Wednesday, November 11, 2015

Kanchanaburi War Cemetery - Thailand

February 2015 - Bangkok Thailand

In looking through my photos about World War II I realized that I had never done a detailed post on the River Kwai.
Our full day activities.

The Kanchanaburi War Cemetery (known locally as the Don-Rak War Cemetery) is the main prisoner of war (POW) cemetery for victims of Japanese imprisonment while building the Burma Railway. It is on the main road, Saeng Chuto Road, through the town of Kanchanaburi, Thailand, adjacent to an older Chinese cemetery.

 It was designed by Colin St Clair Oakes and is maintained by the Commonwealth War Graves Commission. There are 6,982 POWs buried there, mostly Australian, British, and Dutch. It contains the remains of prisoners buried beside the south section of the railway from Bangkok to Nieke, excepting those identified as Americans, whose remains were repatriated.

There are 1,896 Dutch war graves, the rest being from Britain and the Commonwealth. Two graves contain the ashes of 300 men who were cremated. The Kanchanaburi Memorial gives the names of 11 from India who are buried in Muslim cemeteries.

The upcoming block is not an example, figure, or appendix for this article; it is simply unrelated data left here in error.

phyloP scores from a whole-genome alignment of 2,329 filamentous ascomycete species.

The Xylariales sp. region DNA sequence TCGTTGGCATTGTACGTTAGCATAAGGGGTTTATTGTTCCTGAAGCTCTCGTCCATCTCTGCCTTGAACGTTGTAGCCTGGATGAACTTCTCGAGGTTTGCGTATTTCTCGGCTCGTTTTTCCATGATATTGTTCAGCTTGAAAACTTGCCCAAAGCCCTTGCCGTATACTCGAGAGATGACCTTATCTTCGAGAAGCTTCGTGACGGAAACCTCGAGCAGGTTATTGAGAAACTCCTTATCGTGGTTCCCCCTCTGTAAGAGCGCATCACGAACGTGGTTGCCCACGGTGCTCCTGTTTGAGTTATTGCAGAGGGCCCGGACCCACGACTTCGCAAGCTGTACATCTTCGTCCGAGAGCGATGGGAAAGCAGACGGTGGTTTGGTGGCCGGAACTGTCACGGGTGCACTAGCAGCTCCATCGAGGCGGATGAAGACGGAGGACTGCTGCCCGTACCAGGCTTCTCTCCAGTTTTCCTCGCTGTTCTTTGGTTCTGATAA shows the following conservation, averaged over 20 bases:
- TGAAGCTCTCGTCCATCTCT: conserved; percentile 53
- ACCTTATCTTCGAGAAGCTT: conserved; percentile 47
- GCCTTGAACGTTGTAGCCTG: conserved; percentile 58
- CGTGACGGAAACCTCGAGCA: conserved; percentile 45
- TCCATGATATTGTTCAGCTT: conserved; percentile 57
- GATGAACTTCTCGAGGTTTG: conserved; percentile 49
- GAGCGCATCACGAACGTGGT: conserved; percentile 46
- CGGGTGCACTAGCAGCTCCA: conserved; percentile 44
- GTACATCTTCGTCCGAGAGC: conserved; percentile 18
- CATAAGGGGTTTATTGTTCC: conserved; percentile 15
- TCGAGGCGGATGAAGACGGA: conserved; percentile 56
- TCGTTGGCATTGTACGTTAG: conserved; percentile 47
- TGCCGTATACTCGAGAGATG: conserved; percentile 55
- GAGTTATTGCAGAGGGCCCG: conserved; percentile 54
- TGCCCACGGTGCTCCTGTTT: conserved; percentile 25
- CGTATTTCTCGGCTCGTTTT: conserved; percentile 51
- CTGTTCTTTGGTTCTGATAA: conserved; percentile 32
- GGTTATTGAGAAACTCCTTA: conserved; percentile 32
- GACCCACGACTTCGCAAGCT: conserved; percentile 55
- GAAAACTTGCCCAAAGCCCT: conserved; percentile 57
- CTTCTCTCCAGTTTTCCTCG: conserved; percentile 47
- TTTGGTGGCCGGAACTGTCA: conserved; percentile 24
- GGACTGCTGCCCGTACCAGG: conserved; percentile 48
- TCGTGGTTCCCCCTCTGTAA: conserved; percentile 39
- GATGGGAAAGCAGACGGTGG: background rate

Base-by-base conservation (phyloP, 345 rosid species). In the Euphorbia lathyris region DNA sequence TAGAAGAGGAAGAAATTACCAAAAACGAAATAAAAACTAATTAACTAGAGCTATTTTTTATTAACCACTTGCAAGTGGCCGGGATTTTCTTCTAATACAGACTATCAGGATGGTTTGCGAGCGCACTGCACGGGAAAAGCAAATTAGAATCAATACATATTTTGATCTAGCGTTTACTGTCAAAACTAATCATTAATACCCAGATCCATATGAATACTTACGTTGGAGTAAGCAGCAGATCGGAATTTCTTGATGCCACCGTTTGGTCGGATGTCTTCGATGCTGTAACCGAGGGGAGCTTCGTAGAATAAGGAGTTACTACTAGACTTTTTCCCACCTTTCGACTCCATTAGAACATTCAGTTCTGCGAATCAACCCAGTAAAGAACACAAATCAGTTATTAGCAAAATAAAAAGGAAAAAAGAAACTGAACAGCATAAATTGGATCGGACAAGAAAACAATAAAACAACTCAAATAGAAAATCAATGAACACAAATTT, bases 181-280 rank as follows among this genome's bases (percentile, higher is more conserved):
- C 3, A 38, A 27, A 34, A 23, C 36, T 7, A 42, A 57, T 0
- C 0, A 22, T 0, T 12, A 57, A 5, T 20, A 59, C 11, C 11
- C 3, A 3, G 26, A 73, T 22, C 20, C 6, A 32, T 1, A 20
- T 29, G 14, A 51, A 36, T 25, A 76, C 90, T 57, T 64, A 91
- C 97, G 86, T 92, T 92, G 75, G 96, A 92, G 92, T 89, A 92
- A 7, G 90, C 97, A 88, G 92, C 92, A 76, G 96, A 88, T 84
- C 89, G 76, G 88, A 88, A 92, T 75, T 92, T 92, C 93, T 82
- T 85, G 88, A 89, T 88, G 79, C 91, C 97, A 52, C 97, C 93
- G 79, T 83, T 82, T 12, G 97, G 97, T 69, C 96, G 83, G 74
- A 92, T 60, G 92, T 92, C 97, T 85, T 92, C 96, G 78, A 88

Nearby, across a side road, is the Thailand–Burma Railway Museum about the railway and the prisoners who built it.

The notorious Burma-Siam railway, built by Commonwealth, Dutch and American prisoners of war, was a Japanese project driven by the need for improved communications to support the large Japanese army in Burma. During its construction, approximately 13,000 prisoners of war died and were buried along the railway. An estimated 80,000 to 100,000 civilians also died in the course of the project, chiefly forced labour brought from Malaya and the Dutch East Indies, or conscripted in Siam (Thailand) and Burma (Myanmar).

Two labour forces, one based in Siam and the other in Burma worked from opposite ends of the line towards the centre. The Japanese aimed at completing the railway in 14 months and work began in October 1942. The line, 424 kilometres long, was completed by December 1943.


  1. Wow! Everyone remembers, even in Thailand!

  2. What a tragic waste of so many young lives.

  3. Very interesting and beautiful place. I have always wanted to visit this part of Thailand.

  4. It's hard to imagine so many lives lost / sacrificed to build a railway. Wow!

  5. That was a very sad part of the war and my heart goes out to those who died building the railway. It is good to see that the cemetery is so well looked after.

  6. War cemeteries should be a must-see on every travelers list. It seems the least we can do to honor those who sacrificed their lives so we have the freedoms to travel. Beautiful photos of a lovely final resting place.